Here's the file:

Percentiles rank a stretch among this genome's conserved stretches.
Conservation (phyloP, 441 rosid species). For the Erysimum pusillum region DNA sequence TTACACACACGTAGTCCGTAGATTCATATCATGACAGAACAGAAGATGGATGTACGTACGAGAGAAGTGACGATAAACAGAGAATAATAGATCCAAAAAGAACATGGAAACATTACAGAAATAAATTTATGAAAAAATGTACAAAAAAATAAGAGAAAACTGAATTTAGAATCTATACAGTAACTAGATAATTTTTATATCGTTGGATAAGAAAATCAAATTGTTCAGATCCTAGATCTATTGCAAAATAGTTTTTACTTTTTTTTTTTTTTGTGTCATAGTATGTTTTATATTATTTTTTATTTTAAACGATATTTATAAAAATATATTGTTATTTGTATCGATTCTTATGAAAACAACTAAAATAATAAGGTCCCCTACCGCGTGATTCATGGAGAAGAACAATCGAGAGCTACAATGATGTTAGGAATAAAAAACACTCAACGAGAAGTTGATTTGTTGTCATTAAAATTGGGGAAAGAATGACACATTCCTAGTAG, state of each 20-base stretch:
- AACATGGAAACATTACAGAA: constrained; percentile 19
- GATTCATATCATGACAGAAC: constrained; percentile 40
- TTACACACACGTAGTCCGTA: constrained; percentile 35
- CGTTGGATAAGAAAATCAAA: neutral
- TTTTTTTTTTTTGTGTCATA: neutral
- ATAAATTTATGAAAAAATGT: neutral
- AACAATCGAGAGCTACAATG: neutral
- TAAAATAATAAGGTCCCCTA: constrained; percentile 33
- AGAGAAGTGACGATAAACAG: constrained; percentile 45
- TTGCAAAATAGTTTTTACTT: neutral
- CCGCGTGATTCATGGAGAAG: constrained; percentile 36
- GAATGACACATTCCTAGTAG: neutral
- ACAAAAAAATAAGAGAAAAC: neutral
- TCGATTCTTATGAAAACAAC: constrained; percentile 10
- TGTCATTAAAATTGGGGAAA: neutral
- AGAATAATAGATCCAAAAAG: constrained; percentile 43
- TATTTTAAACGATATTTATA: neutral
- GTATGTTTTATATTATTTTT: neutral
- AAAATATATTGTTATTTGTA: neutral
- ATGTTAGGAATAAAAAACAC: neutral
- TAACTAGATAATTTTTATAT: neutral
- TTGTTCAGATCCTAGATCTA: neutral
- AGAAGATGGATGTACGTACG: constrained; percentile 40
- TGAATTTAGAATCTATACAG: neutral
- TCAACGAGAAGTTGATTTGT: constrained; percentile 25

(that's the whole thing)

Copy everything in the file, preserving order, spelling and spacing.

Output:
Percentiles rank a stretch among this genome's conserved stretches.
Conservation (phyloP, 441 rosid species). For the Erysimum pusillum region DNA sequence TTACACACACGTAGTCCGTAGATTCATATCATGACAGAACAGAAGATGGATGTACGTACGAGAGAAGTGACGATAAACAGAGAATAATAGATCCAAAAAGAACATGGAAACATTACAGAAATAAATTTATGAAAAAATGTACAAAAAAATAAGAGAAAACTGAATTTAGAATCTATACAGTAACTAGATAATTTTTATATCGTTGGATAAGAAAATCAAATTGTTCAGATCCTAGATCTATTGCAAAATAGTTTTTACTTTTTTTTTTTTTTGTGTCATAGTATGTTTTATATTATTTTTTATTTTAAACGATATTTATAAAAATATATTGTTATTTGTATCGATTCTTATGAAAACAACTAAAATAATAAGGTCCCCTACCGCGTGATTCATGGAGAAGAACAATCGAGAGCTACAATGATGTTAGGAATAAAAAACACTCAACGAGAAGTTGATTTGTTGTCATTAAAATTGGGGAAAGAATGACACATTCCTAGTAG, state of each 20-base stretch:
- AACATGGAAACATTACAGAA: constrained; percentile 19
- GATTCATATCATGACAGAAC: constrained; percentile 40
- TTACACACACGTAGTCCGTA: constrained; percentile 35
- CGTTGGATAAGAAAATCAAA: neutral
- TTTTTTTTTTTTGTGTCATA: neutral
- ATAAATTTATGAAAAAATGT: neutral
- AACAATCGAGAGCTACAATG: neutral
- TAAAATAATAAGGTCCCCTA: constrained; percentile 33
- AGAGAAGTGACGATAAACAG: constrained; percentile 45
- TTGCAAAATAGTTTTTACTT: neutral
- CCGCGTGATTCATGGAGAAG: constrained; percentile 36
- GAATGACACATTCCTAGTAG: neutral
- ACAAAAAAATAAGAGAAAAC: neutral
- TCGATTCTTATGAAAACAAC: constrained; percentile 10
- TGTCATTAAAATTGGGGAAA: neutral
- AGAATAATAGATCCAAAAAG: constrained; percentile 43
- TATTTTAAACGATATTTATA: neutral
- GTATGTTTTATATTATTTTT: neutral
- AAAATATATTGTTATTTGTA: neutral
- ATGTTAGGAATAAAAAACAC: neutral
- TAACTAGATAATTTTTATAT: neutral
- TTGTTCAGATCCTAGATCTA: neutral
- AGAAGATGGATGTACGTACG: constrained; percentile 40
- TGAATTTAGAATCTATACAG: neutral
- TCAACGAGAAGTTGATTTGT: constrained; percentile 25